Raystonn's Market Timer

Discussion in 'Journals' started by Raystonn, Apr 7, 2007.

  1. I've started tracking my trades at Collective2 as a more verifiable version of a Journal. Trades cannot ever be erased. History cannot ever be erased. The website itself determines the entry/exit prices, when you enter the trade, based on its own data feed. This mostly eliminates cheating. I will copy/paste all pertinent information into this thread.




    This is all that is in the system description:

    Raystonn`s Market Timer trades the EMD (S&P MidCap 400) futures contract. It strives to remain on the correct side of the market by reversing when the most likely direction of the market changes.

    Months of research, which include Monte Carlo simulations, have determined that a drawdown of $8,000 per contract from the highest intra-day equity peak would mean the system is broken well beyond anything in the past. If that should occur the system will be shut down. Average drawdown across all trades is approximately $1000 per contract. The maximum intra-day peak to valley drawdown ever experienced on a trade is approximately $5970 per contract.

    Trade size will be aimed strictly at <b>one contract for every $12,000 of peak end-of-day trading capital</b>. There will be only a single trade open at a time, and <b>no averaging down</b>. This means that the system will be shut down if it ever reaches 66.6% end-of-day peak to intra-day valley drawdown, average drawdowns will be approximately 8.3%, and the maximum drawdown ever encountered is 49.75%. This may be overly aggressive for some traders. Feel free to <b>adjust trade size accordingly</b>. By simply modifying your trade size to be one contract for every $24,000 of trading capital you will halve all drawdowns as a percentage of trading equity. Note that this would also halve your profits as a percentage of trading equity, as the reward per risk still remains the same.

    <b>A stop loss will always be in place</b> to protect against disaster. <b>Besides the stop loss, all trades are market orders</b>, making it very easy to keep your own accounts synchronized. Positions are held, on average, about 5 to 12 trading days, but never less than 1 day. The longest held positions over the past 5 years have been held for 22 trading days.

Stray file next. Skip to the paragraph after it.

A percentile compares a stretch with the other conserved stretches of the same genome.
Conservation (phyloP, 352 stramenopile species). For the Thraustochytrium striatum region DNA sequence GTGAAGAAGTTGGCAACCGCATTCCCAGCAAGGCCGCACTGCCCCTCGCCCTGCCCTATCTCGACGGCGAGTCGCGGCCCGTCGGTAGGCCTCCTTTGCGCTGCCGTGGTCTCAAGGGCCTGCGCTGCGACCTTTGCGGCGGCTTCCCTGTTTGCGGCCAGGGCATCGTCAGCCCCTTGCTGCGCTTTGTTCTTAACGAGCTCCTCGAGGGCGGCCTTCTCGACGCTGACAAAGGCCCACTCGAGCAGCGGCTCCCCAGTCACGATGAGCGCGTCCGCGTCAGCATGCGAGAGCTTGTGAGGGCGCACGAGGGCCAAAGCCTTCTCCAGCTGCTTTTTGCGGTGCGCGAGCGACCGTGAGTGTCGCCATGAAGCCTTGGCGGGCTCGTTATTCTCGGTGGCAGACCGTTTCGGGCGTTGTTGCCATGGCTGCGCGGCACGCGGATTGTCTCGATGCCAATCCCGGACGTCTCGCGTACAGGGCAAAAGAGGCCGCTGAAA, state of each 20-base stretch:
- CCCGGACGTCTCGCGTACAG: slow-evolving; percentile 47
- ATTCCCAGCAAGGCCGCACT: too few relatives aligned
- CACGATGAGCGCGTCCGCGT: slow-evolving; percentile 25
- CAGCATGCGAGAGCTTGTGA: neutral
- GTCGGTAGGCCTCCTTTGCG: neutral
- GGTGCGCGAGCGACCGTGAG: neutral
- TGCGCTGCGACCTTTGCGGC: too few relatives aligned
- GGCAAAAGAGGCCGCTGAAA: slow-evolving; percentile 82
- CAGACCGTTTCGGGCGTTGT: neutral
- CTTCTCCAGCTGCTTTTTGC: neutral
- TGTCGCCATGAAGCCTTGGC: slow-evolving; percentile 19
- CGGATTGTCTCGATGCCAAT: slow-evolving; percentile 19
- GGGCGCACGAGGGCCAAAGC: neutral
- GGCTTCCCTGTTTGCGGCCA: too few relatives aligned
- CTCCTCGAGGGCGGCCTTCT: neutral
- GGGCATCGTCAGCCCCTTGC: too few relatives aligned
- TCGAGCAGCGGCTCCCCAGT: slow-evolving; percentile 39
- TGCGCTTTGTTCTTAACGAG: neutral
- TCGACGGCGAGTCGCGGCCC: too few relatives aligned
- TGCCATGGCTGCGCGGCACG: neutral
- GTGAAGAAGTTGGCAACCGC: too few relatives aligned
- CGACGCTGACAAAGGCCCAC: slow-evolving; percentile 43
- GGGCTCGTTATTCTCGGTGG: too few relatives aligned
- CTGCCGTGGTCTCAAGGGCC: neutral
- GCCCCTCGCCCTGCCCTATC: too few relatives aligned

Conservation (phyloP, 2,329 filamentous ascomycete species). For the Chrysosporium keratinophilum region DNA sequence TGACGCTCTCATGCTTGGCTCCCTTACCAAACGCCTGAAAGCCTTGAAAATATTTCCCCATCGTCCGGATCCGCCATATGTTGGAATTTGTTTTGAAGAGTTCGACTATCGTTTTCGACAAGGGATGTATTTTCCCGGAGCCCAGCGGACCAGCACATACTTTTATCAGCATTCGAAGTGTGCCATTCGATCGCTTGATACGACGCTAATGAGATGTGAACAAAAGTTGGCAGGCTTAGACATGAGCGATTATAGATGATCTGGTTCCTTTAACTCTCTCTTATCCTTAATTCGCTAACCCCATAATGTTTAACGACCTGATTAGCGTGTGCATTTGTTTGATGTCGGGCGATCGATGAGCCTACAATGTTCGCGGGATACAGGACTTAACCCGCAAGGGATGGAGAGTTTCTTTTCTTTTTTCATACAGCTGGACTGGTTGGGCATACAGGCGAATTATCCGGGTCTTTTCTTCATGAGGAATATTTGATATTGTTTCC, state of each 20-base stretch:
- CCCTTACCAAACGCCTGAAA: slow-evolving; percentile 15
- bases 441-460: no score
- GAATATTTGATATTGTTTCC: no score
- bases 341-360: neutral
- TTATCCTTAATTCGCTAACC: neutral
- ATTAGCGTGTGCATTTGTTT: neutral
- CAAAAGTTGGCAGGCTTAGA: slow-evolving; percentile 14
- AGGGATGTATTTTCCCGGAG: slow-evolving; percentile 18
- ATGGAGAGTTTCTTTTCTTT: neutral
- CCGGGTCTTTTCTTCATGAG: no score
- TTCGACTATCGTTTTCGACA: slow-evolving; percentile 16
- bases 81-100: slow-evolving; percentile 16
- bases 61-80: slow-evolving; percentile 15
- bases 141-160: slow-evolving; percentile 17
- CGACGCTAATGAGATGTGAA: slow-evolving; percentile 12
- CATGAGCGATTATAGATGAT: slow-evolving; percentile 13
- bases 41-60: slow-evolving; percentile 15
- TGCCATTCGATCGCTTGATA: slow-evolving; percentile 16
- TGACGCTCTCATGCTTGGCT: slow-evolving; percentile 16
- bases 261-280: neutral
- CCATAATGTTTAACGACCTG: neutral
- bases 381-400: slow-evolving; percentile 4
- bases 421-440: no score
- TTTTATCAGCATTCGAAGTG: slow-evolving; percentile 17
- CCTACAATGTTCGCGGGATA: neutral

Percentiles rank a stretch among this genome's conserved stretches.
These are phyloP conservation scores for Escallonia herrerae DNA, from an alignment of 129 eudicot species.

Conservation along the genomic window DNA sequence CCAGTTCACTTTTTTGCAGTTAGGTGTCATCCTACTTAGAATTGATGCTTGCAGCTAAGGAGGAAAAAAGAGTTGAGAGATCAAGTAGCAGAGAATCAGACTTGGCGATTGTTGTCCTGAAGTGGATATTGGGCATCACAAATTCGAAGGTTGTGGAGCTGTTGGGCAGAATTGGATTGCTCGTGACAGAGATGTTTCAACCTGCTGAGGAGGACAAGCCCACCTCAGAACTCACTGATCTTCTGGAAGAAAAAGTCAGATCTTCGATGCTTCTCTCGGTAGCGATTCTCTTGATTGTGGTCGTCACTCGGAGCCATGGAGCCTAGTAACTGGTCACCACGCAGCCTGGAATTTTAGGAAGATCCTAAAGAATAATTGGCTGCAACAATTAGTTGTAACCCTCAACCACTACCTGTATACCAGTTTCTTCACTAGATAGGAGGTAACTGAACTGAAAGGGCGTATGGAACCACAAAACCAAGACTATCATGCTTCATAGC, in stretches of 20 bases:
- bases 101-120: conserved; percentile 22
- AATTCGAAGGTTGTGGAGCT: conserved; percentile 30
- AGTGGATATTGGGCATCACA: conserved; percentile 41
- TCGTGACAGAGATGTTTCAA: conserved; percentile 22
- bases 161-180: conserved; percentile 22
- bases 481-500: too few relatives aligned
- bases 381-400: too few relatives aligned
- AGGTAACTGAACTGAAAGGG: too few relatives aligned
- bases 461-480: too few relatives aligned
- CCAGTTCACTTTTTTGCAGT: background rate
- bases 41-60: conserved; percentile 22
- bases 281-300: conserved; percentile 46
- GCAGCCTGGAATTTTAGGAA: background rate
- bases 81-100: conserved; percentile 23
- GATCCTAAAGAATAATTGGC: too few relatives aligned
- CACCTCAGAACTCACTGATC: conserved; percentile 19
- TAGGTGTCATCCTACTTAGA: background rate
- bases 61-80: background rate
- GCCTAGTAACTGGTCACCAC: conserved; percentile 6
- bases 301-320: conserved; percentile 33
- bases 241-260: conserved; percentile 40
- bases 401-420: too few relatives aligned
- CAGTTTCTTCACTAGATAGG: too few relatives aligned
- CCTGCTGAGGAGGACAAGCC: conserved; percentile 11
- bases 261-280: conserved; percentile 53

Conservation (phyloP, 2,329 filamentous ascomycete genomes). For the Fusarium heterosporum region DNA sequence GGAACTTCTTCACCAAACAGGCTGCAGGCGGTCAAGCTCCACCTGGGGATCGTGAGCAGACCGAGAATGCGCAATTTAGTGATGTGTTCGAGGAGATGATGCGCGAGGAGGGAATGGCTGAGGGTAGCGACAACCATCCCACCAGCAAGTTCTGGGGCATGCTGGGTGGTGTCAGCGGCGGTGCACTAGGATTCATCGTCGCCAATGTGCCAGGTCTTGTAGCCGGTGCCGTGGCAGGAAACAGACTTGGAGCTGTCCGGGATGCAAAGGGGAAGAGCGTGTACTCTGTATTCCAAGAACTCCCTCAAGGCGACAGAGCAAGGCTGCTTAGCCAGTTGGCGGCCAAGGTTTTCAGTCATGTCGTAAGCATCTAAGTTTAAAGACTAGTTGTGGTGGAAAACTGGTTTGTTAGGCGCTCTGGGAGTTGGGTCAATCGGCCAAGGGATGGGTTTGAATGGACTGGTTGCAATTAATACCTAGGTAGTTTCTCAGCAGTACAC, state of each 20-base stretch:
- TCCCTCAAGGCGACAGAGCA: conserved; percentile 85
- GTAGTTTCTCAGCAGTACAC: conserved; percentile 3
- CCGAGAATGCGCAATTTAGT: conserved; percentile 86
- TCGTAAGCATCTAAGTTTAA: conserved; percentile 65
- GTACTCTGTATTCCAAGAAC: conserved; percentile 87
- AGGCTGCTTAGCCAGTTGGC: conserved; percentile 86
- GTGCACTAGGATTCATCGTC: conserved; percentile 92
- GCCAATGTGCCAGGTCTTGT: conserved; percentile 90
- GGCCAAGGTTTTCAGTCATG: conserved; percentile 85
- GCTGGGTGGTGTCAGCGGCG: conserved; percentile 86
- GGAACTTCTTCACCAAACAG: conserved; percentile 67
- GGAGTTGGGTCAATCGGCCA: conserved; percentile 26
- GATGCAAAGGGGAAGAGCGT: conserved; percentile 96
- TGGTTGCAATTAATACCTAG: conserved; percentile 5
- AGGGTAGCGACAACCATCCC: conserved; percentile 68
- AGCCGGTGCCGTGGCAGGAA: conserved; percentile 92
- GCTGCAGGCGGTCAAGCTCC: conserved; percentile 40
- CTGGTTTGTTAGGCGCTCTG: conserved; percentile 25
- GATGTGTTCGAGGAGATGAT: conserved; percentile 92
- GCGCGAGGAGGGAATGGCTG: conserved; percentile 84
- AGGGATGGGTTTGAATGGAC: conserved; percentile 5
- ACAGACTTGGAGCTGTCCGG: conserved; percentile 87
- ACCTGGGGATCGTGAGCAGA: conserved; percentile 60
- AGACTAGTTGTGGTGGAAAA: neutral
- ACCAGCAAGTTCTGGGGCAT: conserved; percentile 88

Some statistics over the last 5 years as of 4/4/2007:

    Profit Factor: 4.78
    Total Number of Trades: 142
    Percent Profitable: 72.54%
    Winning Trades: 103
    Losing Trades: 39
    Even Trades: 0

    Average Trade Net Profit: $584.78 per contract
    Average Winning Trade: $1,253.16 per contract
    Average Losing Trade: ($1,180.44) per contract


    Some statistics over the last 6 months as of 4/4/2007:

    Profit Factor: 8.71
    Total Number of Trades: 13
    Percent Profitable: 61.54%
    Winning Trades: 8
    Losing Trades: 5
    Even Trades: 0

    Average Trade Net Profit: $857.51 per contract
    Average Winning Trade: $1,582.70 per contract
    Average Losing Trade: ($302.80) per contract


    Yearly results from 2003 to present:

    Year: 2003
    Net % Gain: <b>163.92%</b>
    Profit Factor: 2.79
    Number of Trades: 30
    Percent of Trades Profitable: 80.00%

    Year: 2004
    Net % Gain: <b>114.84%</b>
    Profit Factor: 1.55
    Number of Trades: 25
    Percent of Trades Profitable: 76.00%

    Year: 2005
    Net % Gain: <b>241.59%</b>
    Profit Factor: 2.47
    Number of Trades: 26
    Percent of Trades Profitable: 69.23%

    Year: 2006
    Net % Gain: <b>1021.43%</b>
    Profit Factor: 2.60
    Number of Trades: 37
    Percent of Trades Profitable: 72.97%

    Year: 2007
    Net % Gain: <b>108.56%</b>
    Profit Factor: 40.71
    Number of Trades: 9
    Percent of Trades Profitable: 66.67%
  2. New trades (copy/pasted from the real-time trade list):

    Trades Filled:
    Sell to open 8 @EMDM7 at market GTC
    Trade filled @869.10 (4/9/07 9:30 EDT)

    Trades Pending:
    Buy to close 8 @EMDM7 @ stop 889.70 GTC

  3. When done right, successful trading is usually fairly boring. At least we get to smile at the profits...

  4. ginux


  5. Ginux, those links have nothing to do with my system, nor this journal. In fact, neither of them even offers futures.

  6. oraclewizard77

    oraclewizard77 Moderator

    The problem with your backtests is that they never work in the future with real money.

    There are a few good systems on C2 like RT Forex North that have survived for long periods of time, but out of their over 5,000 systems I have only seen 3 that continue to work and yours is not one of them.

    Maybe, you are one of the 1% to survive in real trading, but I doubt it until you prove it with real money trades.
  7. Considering I just started the system on C2, it's not surprising mine is not one of the best listed. Did you bother to really read everything that was said, and perhaps glance at the system? My stats are not just backtests.

  8. If you have doubts, just wait and see how the system trades on C2. There is no reason to have to trust anything I say about past performance. Just monitor the future results.

  9. 5 years and only 142 trades just screams curve fitted. Not nearly enough data to put any faith in. What happens when you run this same system on another future? Er2, NQ, ES, YM.... Is your system still profitable? If so you have a fighting chance. If on all of those other futures its not even net positive then your dead in the water.

    I can train a neural network for less than 1 hour and get a system with very similar statistics as these.... the system would undoubtly fall apart in only a few weeks of foward testing.

    Could your system be profitable in the future? Possible......not enough data here to determine that however.

    I hope your system is one of the few lucky ones that survives.
  10. Depends on the rules. 142 trades for a swing system over 5 years would appear normal.
    #10     Apr 11, 2007